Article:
NASA to Crash Satellite Into Asteroid on Monday

As it turns out, Armageddon may have been right. Officials with NASA are taking a page from the Michael Bay film in that on Monday, they'll crash a satellite into an incoming asteroid in the world's first-ever "planetary defense" test. As part of the space agency's DART (Double Asteroid Redirection Test) program, a craft the size of a vending machine is set to crash into an asteroid scientists have called Dimorphos.

Located some seven million miles from Earth, officials hope the craft's impact is able to use enough kinetic energy to upset the asteroid from its flight path. It should be noted Dimorphos, according to scientists, isn't on track to collide into Earth and DART is simply a test.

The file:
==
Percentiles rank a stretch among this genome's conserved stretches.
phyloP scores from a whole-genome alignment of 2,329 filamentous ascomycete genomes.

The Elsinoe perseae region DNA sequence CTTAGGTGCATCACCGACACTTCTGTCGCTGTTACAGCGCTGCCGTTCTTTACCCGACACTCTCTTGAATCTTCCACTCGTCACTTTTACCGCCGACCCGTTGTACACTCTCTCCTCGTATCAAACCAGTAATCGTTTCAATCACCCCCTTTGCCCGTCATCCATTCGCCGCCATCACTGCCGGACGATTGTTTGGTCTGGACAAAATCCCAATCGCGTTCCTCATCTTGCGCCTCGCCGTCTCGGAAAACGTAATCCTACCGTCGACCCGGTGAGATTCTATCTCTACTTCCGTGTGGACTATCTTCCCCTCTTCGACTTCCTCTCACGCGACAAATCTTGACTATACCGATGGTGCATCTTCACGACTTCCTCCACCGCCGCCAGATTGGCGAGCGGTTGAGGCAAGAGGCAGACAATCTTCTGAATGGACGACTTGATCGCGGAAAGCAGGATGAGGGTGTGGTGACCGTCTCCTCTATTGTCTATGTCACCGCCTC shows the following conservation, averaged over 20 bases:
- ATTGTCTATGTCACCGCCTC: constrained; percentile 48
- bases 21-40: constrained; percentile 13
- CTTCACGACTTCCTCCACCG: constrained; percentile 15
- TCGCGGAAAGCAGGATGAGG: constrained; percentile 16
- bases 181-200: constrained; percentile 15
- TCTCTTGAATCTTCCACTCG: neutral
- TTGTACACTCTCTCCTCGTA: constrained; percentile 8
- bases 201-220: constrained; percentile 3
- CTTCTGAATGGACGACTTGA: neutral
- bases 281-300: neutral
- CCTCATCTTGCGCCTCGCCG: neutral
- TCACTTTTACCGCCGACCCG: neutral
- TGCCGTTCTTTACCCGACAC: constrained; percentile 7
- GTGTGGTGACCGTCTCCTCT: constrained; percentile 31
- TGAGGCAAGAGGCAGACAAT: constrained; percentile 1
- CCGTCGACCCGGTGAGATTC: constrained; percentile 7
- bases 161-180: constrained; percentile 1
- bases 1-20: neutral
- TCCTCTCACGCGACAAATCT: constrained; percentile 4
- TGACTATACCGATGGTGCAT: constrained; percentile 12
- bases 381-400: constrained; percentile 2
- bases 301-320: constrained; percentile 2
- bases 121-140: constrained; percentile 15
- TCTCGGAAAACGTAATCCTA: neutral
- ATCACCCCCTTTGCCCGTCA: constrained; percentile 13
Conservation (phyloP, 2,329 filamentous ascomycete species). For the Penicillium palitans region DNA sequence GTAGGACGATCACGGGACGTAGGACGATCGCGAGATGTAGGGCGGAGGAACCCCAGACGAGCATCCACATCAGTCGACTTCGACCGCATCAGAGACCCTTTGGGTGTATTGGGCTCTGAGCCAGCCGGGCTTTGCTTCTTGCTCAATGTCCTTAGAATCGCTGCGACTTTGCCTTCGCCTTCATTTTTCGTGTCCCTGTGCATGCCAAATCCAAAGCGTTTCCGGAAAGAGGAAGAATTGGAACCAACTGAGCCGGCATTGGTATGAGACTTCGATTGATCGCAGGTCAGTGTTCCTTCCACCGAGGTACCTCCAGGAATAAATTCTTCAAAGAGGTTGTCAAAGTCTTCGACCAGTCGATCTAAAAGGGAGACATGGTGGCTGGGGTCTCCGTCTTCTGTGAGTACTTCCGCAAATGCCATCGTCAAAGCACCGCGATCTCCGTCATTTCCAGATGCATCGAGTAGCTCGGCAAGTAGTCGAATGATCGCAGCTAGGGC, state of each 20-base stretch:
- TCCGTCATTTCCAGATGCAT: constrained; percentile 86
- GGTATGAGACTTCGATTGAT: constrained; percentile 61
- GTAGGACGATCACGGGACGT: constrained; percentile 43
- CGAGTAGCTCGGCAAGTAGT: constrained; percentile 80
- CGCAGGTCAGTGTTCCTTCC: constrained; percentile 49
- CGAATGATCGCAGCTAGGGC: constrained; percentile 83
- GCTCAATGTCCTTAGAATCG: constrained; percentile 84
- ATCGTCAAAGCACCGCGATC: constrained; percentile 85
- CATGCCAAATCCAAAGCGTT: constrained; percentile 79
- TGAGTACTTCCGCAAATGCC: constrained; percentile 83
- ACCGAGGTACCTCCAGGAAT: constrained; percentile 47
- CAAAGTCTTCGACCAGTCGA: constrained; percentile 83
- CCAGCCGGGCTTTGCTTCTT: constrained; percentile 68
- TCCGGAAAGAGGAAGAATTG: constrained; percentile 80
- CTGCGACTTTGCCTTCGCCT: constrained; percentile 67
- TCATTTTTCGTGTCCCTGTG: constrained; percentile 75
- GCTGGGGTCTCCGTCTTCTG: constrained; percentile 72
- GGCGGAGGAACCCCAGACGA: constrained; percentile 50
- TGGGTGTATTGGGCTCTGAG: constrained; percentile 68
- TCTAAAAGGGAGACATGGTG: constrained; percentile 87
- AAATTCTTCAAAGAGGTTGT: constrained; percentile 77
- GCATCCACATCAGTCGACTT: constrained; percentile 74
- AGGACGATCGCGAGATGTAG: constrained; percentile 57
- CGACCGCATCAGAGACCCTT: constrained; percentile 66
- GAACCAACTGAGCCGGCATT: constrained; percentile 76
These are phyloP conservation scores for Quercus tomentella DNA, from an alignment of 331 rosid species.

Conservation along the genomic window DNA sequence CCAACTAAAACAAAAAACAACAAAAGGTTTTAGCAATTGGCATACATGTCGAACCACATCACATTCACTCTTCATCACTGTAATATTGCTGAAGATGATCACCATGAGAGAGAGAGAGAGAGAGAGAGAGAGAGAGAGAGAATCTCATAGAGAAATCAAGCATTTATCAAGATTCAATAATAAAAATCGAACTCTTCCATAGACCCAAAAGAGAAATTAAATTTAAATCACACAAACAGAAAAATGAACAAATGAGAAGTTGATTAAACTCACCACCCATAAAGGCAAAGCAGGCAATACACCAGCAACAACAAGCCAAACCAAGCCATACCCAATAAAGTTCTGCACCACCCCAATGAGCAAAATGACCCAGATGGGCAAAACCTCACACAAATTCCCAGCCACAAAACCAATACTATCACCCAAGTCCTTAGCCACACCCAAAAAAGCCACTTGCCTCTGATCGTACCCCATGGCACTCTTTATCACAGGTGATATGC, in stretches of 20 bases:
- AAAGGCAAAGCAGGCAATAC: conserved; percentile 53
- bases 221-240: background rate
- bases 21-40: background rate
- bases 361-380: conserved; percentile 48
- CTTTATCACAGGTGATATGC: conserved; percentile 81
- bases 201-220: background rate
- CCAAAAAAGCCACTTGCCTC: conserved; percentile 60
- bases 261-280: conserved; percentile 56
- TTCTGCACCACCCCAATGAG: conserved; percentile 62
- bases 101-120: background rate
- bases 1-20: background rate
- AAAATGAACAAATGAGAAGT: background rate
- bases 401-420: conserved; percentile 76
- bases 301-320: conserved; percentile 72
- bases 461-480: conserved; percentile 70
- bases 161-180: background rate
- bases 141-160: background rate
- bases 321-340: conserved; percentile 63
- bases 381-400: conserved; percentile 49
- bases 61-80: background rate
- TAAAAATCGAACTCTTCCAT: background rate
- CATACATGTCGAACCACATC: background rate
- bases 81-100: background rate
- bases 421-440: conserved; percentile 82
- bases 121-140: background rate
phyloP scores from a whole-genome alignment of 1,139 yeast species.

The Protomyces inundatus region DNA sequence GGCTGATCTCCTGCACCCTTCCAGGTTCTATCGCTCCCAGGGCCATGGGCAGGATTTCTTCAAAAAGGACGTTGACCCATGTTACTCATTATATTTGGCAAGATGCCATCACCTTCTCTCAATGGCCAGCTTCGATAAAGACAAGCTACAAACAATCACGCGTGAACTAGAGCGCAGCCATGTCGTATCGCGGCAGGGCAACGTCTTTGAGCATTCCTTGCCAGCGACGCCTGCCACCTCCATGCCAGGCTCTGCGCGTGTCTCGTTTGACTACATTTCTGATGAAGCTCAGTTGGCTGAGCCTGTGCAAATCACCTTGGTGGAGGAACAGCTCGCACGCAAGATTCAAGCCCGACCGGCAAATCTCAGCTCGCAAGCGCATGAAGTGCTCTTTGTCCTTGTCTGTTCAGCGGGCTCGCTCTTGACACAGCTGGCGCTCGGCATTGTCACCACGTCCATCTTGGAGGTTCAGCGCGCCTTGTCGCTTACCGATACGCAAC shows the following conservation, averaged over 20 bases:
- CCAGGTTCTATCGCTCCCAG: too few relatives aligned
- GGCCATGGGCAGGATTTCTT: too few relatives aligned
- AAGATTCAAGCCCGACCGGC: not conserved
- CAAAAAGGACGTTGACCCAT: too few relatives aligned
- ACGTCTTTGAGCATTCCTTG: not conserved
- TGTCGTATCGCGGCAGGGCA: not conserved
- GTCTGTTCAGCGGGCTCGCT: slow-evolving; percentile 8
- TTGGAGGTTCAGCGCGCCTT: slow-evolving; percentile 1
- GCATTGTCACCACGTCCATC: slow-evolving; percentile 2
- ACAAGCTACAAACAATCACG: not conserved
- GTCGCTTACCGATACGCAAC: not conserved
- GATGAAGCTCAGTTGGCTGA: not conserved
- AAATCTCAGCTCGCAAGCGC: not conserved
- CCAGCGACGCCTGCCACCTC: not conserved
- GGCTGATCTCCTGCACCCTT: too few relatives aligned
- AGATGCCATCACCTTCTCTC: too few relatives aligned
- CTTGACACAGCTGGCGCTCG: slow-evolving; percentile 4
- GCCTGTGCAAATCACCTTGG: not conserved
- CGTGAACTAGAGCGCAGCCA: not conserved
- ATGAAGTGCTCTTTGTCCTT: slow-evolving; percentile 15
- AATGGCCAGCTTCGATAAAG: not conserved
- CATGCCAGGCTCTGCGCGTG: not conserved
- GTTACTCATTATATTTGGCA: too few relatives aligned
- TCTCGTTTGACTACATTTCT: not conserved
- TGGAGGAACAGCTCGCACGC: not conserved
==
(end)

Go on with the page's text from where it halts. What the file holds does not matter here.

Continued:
If all goes to plan, the impact should take place around 7:14 p.m. Eastern on Monday, September 26. 

"It's a difficult job," NASA JPL's Julie Bellerose, leader of the DART spacecraft navigation team said in a statement. "A big part of what the navigation team is working on is getting DART to a 9-mile-wide (15-kilometer-wide) box in space 24 hours before impact."

Also part of the test is the Italian Space Agency's LICIACube, a camera that is set to take pictures of the event scientists can then use to assess results.

"We are working with ASI to get LICIACube to within 25 to 50 miles (40 to 80 kilometers) of Dimorphos just two to three minutes after DART's impact – close enough to get good images of the impact and ejecta plume, but not so close LICIACube could be hit by ejecta," added JPL's LICIACube navigation lead Dan Lubey.

Dimorphos orbits around an even larger asteroid named Didymos, and scientists hope to accelerate the former's 11.9-minute orbit by several minutes.

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